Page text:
ABCIC is pleased to announce that it has formalized arrangements to participate in the global project entitled, “Adapting agriculture to climate change : collecting, protecting and preparing crop wild relatives”.
The initiative, led by the Global Crop Diversity Trust will build bridges across intellectual spheres by drawing in climate change experts, biodiversity conservationists and agricultural scientists. Its implementation will bring a wide range of institutions together, including national agricultural research institutes and botanical gardens in developing countries, the Millennium Seed Bank of the Royal Botanic Gardens (Kew), CGIAR Centres and the Secretariat and national focal points of the International Treaty.
Overview of the project
The rationale of the project is that adapting agriculture to climate change is one of the most urgent challenges of our time. There is, quite simply, no more important step that can be taken to prepare for climate change than to ensure that the crops that feed humanity are adapted. The need for new crop varieties that can be productive in the new climates of the future is now widely recognized. The greatest source of untapped diversity and in particular the richest source of diversity for adaptive characteristics needed to confront the challenges of climate change are the wild relatives of our crops. These resources are not only largely uncollected and therefore unevaluated and unavailable to plant breeders and thus to farmers, but many are also at risk of extinction. This project will ensure that crop wild relatives are collected, protected and made available for use in plant breeding programs in time to breed new crop varieties adapted to new climates. The project’s main objective is that a portfolio of plants, with the characteristics required for adapting the world’s most important food crops to climate change, is collected, protected and prepared in a form that plant breeders can readily use to produce varieties adapted to future climatic conditions that farmers in the developing world will soon be encountering.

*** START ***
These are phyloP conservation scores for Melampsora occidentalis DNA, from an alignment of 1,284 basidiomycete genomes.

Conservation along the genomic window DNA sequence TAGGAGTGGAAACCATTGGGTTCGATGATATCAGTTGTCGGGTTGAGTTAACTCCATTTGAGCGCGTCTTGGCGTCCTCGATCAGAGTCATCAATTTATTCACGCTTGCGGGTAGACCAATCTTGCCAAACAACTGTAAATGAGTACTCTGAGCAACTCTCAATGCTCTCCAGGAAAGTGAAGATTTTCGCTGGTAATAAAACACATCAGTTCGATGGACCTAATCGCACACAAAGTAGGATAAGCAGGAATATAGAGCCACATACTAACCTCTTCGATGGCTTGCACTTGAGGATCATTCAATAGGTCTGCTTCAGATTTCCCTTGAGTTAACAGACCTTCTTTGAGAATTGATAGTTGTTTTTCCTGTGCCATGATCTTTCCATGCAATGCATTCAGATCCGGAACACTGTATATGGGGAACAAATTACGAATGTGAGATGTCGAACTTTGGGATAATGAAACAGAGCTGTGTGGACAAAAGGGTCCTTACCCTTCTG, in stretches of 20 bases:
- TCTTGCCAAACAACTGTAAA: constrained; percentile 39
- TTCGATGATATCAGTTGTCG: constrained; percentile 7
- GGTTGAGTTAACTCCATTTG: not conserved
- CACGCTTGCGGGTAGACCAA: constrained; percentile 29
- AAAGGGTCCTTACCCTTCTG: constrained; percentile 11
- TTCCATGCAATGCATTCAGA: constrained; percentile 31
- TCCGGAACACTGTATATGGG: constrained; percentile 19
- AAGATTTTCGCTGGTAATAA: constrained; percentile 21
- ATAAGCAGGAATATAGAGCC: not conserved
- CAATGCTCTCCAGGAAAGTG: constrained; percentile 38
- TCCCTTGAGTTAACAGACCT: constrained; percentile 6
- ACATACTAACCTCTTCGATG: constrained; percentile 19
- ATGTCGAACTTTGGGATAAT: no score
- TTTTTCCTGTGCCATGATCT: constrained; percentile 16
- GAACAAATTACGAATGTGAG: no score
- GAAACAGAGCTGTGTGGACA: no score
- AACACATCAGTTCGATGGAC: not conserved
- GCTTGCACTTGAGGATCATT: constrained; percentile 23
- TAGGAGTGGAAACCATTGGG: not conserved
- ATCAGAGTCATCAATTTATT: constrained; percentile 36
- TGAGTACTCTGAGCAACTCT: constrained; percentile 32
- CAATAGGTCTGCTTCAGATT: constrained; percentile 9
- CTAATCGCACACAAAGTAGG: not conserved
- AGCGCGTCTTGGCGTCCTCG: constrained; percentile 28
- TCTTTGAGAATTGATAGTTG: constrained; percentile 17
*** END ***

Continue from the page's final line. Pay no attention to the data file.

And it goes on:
The project focuses on the species related to 26 crops of major importance to food security. It will identify those crop wild relatives that are missing from existing collections and are most likely to contain diversity of value to adapting agriculture to climate change, and are most endangered; collect them from the wild; provide them to gene banks for conservation; prepare them and those that have already been collected for use in breeding crops for new climates; evaluate them for useful traits; and make the resulting information widely available. The pre-bred material incorporating the desired traits will be directly fed into ongoing, active and successful breeding initiatives aimed at helping poor farmers in developing countries increase food production, and made available to on-farm improvement efforts and farmers as appropriate. The entire project will run for ten years. It will introduce a range of new and exciting adaptive options for agriculture that might otherwise have been lost, whilst helping protect biodiversity from disappearing. The project will help build capacity in developing countries and will produce valuable information to assist in complementary on-farm and in situ conservation efforts. Moreover, it will advance implementation of the International Treaty on Plant Genetic Resources for Food and Agriculture.
ABCIC has entered into an agreement with CIAT and the Global Crop Diversity Trust to carry out gap analysis studies for the wild rice gene pool in Africa. The gap analysis protocol will be implemented with the aim of defining the extent to which current genebank holdings represent total genetic diversity within Africa. In addition, within the framework of the project’s capacity building activities, ABCIC’s expertise in applicatoion of GIS in species distribution, designing conservation priorities and climate change modeling will be built through a Visiting Fellowship provided by International Centre for Tropical Agriculture (CIAT) at its Headquarters in Colombia in 2012.